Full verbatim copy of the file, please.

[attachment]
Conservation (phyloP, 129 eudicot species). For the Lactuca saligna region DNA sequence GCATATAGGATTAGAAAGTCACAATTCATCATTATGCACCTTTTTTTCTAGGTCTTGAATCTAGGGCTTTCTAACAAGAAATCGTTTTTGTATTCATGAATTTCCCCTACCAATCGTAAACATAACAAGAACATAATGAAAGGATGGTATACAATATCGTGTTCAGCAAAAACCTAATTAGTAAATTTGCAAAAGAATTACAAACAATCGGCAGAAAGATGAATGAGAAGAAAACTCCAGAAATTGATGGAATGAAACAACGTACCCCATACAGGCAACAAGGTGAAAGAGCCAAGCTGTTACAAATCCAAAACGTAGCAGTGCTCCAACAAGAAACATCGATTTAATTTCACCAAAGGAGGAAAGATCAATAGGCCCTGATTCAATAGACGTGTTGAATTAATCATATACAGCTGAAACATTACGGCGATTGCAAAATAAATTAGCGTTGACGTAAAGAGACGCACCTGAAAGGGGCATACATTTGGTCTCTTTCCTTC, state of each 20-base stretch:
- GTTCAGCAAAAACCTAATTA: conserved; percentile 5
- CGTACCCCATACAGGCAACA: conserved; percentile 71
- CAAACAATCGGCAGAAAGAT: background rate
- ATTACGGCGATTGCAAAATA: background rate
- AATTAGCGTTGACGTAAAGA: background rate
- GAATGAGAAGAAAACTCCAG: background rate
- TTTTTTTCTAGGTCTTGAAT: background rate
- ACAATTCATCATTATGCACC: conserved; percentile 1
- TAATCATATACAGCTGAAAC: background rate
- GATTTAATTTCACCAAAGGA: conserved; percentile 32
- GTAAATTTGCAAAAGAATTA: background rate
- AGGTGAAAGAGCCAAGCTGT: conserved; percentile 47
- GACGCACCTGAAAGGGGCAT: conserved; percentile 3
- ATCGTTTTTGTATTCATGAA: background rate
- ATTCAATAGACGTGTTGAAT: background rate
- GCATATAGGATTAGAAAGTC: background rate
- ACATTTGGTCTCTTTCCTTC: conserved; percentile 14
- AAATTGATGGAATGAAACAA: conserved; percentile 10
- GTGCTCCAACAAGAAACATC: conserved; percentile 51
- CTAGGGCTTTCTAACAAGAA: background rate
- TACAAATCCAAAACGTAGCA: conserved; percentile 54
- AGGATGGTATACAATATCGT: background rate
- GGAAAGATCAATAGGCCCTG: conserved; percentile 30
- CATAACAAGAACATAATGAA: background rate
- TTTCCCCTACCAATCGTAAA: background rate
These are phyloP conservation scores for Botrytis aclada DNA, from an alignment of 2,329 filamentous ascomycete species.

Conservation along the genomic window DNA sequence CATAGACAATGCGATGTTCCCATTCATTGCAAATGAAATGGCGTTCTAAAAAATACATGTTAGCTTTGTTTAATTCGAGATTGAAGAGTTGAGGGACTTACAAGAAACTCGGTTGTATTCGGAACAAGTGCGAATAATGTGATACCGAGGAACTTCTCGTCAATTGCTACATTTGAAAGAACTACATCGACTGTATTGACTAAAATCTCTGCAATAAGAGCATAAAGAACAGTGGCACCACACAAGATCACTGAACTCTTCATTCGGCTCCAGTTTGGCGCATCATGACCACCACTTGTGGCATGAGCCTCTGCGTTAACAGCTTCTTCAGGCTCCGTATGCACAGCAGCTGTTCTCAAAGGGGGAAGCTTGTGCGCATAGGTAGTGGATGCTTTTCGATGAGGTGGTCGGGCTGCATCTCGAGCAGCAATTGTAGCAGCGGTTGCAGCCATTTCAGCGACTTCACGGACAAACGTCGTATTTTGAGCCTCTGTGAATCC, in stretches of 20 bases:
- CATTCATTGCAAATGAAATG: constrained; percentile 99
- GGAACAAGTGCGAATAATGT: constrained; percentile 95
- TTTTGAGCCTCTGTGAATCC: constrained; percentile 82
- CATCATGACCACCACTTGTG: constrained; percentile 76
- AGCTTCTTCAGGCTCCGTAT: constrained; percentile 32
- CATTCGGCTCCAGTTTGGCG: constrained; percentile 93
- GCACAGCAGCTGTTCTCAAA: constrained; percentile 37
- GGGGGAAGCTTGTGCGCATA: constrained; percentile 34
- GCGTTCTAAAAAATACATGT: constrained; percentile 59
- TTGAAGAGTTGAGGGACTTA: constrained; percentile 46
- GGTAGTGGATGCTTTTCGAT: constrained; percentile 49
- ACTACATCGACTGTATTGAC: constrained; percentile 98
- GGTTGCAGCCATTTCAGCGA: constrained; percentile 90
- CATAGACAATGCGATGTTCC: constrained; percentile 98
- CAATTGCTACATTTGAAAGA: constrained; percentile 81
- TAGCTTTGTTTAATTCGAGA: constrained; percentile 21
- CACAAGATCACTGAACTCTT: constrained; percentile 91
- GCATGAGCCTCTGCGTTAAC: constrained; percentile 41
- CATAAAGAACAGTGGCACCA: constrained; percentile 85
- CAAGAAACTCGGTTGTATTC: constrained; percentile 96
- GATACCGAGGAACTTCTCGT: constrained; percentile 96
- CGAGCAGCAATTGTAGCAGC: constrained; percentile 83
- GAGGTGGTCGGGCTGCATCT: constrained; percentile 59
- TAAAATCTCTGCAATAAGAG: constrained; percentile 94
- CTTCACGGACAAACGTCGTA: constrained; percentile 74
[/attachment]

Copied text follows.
Conservation (phyloP, 129 eudicot species). For the Lactuca saligna region DNA sequence GCATATAGGATTAGAAAGTCACAATTCATCATTATGCACCTTTTTTTCTAGGTCTTGAATCTAGGGCTTTCTAACAAGAAATCGTTTTTGTATTCATGAATTTCCCCTACCAATCGTAAACATAACAAGAACATAATGAAAGGATGGTATACAATATCGTGTTCAGCAAAAACCTAATTAGTAAATTTGCAAAAGAATTACAAACAATCGGCAGAAAGATGAATGAGAAGAAAACTCCAGAAATTGATGGAATGAAACAACGTACCCCATACAGGCAACAAGGTGAAAGAGCCAAGCTGTTACAAATCCAAAACGTAGCAGTGCTCCAACAAGAAACATCGATTTAATTTCACCAAAGGAGGAAAGATCAATAGGCCCTGATTCAATAGACGTGTTGAATTAATCATATACAGCTGAAACATTACGGCGATTGCAAAATAAATTAGCGTTGACGTAAAGAGACGCACCTGAAAGGGGCATACATTTGGTCTCTTTCCTTC, state of each 20-base stretch:
- GTTCAGCAAAAACCTAATTA: conserved; percentile 5
- CGTACCCCATACAGGCAACA: conserved; percentile 71
- CAAACAATCGGCAGAAAGAT: background rate
- ATTACGGCGATTGCAAAATA: background rate
- AATTAGCGTTGACGTAAAGA: background rate
- GAATGAGAAGAAAACTCCAG: background rate
- TTTTTTTCTAGGTCTTGAAT: background rate
- ACAATTCATCATTATGCACC: conserved; percentile 1
- TAATCATATACAGCTGAAAC: background rate
- GATTTAATTTCACCAAAGGA: conserved; percentile 32
- GTAAATTTGCAAAAGAATTA: background rate
- AGGTGAAAGAGCCAAGCTGT: conserved; percentile 47
- GACGCACCTGAAAGGGGCAT: conserved; percentile 3
- ATCGTTTTTGTATTCATGAA: background rate
- ATTCAATAGACGTGTTGAAT: background rate
- GCATATAGGATTAGAAAGTC: background rate
- ACATTTGGTCTCTTTCCTTC: conserved; percentile 14
- AAATTGATGGAATGAAACAA: conserved; percentile 10
- GTGCTCCAACAAGAAACATC: conserved; percentile 51
- CTAGGGCTTTCTAACAAGAA: background rate
- TACAAATCCAAAACGTAGCA: conserved; percentile 54
- AGGATGGTATACAATATCGT: background rate
- GGAAAGATCAATAGGCCCTG: conserved; percentile 30
- CATAACAAGAACATAATGAA: background rate
- TTTCCCCTACCAATCGTAAA: background rate
These are phyloP conservation scores for Botrytis aclada DNA, from an alignment of 2,329 filamentous ascomycete species.

Conservation along the genomic window DNA sequence CATAGACAATGCGATGTTCCCATTCATTGCAAATGAAATGGCGTTCTAAAAAATACATGTTAGCTTTGTTTAATTCGAGATTGAAGAGTTGAGGGACTTACAAGAAACTCGGTTGTATTCGGAACAAGTGCGAATAATGTGATACCGAGGAACTTCTCGTCAATTGCTACATTTGAAAGAACTACATCGACTGTATTGACTAAAATCTCTGCAATAAGAGCATAAAGAACAGTGGCACCACACAAGATCACTGAACTCTTCATTCGGCTCCAGTTTGGCGCATCATGACCACCACTTGTGGCATGAGCCTCTGCGTTAACAGCTTCTTCAGGCTCCGTATGCACAGCAGCTGTTCTCAAAGGGGGAAGCTTGTGCGCATAGGTAGTGGATGCTTTTCGATGAGGTGGTCGGGCTGCATCTCGAGCAGCAATTGTAGCAGCGGTTGCAGCCATTTCAGCGACTTCACGGACAAACGTCGTATTTTGAGCCTCTGTGAATCC, in stretches of 20 bases:
- CATTCATTGCAAATGAAATG: constrained; percentile 99
- GGAACAAGTGCGAATAATGT: constrained; percentile 95
- TTTTGAGCCTCTGTGAATCC: constrained; percentile 82
- CATCATGACCACCACTTGTG: constrained; percentile 76
- AGCTTCTTCAGGCTCCGTAT: constrained; percentile 32
- CATTCGGCTCCAGTTTGGCG: constrained; percentile 93
- GCACAGCAGCTGTTCTCAAA: constrained; percentile 37
- GGGGGAAGCTTGTGCGCATA: constrained; percentile 34
- GCGTTCTAAAAAATACATGT: constrained; percentile 59
- TTGAAGAGTTGAGGGACTTA: constrained; percentile 46
- GGTAGTGGATGCTTTTCGAT: constrained; percentile 49
- ACTACATCGACTGTATTGAC: constrained; percentile 98
- GGTTGCAGCCATTTCAGCGA: constrained; percentile 90
- CATAGACAATGCGATGTTCC: constrained; percentile 98
- CAATTGCTACATTTGAAAGA: constrained; percentile 81
- TAGCTTTGTTTAATTCGAGA: constrained; percentile 21
- CACAAGATCACTGAACTCTT: constrained; percentile 91
- GCATGAGCCTCTGCGTTAAC: constrained; percentile 41
- CATAAAGAACAGTGGCACCA: constrained; percentile 85
- CAAGAAACTCGGTTGTATTC: constrained; percentile 96
- GATACCGAGGAACTTCTCGT: constrained; percentile 96
- CGAGCAGCAATTGTAGCAGC: constrained; percentile 83
- GAGGTGGTCGGGCTGCATCT: constrained; percentile 59
- TAAAATCTCTGCAATAAGAG: constrained; percentile 94
- CTTCACGGACAAACGTCGTA: constrained; percentile 74